COUNTY NEWS: Parents get settlement after baby's tragic cot death

The parents of baby Grace Roseman who was found dead in her cot at her home in Sussex have been compensated.

Monday, 10th April 2017, 5:48 pm
Updated Thursday, 7th June 2018, 9:38 pm
Gideon Roseman and Esther Roseman at County Hall North in Horsham last December, where the inquest took place. Picture supplied by Tony Kershaw from South West News Service (SWNS)

Grace Roseman died in a £199 Bednest cot in April 2015. She was just seven weeks old.

Coroner Penelope Schofield recorded a verdict of accidental death after a three-day inquest in December last year.

She found Grace had died after lifting her head over the lip of a foldable side of the Bednest cot and she was unable to free herself from the edge of the cot and died as a result of asphyxia.

Grace Roseman, who died at seven weeks old. Photo supplied by the family

Grace’s parents, Esther and Gideon Roseman, from Haywards Heath, have been given a settlement from Bednest and the National Childbirth Trust (NCT) who co-branded the product.

A spokesman from Bednest confirmed the amount ‘could not be disclosed’.

Grace’s mother, Esther, 39, said: “I am pleased that Bednest and NCT have finally admitted that they had no basis or evidence on which to make the allegations against our daughter Pearl and that they have finally apologised for this and for Grace’s death.”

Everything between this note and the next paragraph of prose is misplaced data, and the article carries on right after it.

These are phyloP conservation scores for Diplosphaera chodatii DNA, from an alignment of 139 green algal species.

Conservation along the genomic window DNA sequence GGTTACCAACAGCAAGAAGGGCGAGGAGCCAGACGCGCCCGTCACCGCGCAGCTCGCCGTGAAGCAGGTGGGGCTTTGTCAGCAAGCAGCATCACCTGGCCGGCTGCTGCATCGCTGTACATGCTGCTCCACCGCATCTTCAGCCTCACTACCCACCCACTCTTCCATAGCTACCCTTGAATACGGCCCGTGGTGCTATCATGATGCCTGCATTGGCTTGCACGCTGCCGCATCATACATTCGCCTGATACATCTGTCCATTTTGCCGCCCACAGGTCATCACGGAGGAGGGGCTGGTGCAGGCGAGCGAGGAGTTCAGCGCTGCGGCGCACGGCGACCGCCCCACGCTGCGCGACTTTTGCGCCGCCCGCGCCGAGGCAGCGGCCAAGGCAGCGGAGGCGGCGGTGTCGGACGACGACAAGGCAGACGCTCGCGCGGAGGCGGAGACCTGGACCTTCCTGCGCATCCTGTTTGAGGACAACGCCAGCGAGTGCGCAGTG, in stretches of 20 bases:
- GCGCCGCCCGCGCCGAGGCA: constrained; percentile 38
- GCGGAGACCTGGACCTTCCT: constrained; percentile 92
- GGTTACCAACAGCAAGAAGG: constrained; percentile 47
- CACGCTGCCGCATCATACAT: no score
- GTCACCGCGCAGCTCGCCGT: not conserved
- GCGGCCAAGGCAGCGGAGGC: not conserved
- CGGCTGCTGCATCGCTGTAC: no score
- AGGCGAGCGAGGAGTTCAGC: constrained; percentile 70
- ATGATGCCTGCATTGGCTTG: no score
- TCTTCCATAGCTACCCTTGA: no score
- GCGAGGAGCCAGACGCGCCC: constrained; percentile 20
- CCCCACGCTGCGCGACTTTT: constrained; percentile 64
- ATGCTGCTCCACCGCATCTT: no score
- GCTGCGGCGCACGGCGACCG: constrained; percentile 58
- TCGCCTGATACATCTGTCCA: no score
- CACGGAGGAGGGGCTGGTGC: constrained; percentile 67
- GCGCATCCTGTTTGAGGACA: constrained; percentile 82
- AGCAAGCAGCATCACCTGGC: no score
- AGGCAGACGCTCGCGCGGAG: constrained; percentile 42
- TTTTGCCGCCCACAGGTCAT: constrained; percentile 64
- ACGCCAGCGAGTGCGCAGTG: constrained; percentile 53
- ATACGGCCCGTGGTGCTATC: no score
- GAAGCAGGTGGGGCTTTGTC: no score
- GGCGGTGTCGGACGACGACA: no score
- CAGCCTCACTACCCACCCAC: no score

NCT and Bednest released a statement confirming they had reached a settlement.

Grace Roseman with father Gideon. Photo contributed by Fieldfisher Lawyers

The statement said: “Both NCT and Bednest as organisations unreservedly apologise for their respective parts in the tragic death of Grace Roseman and have reached a settlement on a confidential basis with the Roseman family.

“NCT and Bednest would like to make it clear that no blame should be attached to any member of Grace’s family in relation to this tragic incident.”

Coroner Ms Schofield previously criticised Bednest for ‘lack of compassion’ and said there was ‘no evidence’ to support their suggestion that Grace’s sister Pearl, then a toddler of two, could have been involved in her death.

The bereaved parents had also been ‘very concerned’ that families could still easily buy the ’dangerous’ cot.

The coroner also said she was ‘very, very concerned’ about the number of cots still in circulation without vital safety modifications.

Jill Greenfield, who represented the parents at the time, previously said the coroner made clear her concern that Bednest did not appear to ‘accept the risk posed by its product’.

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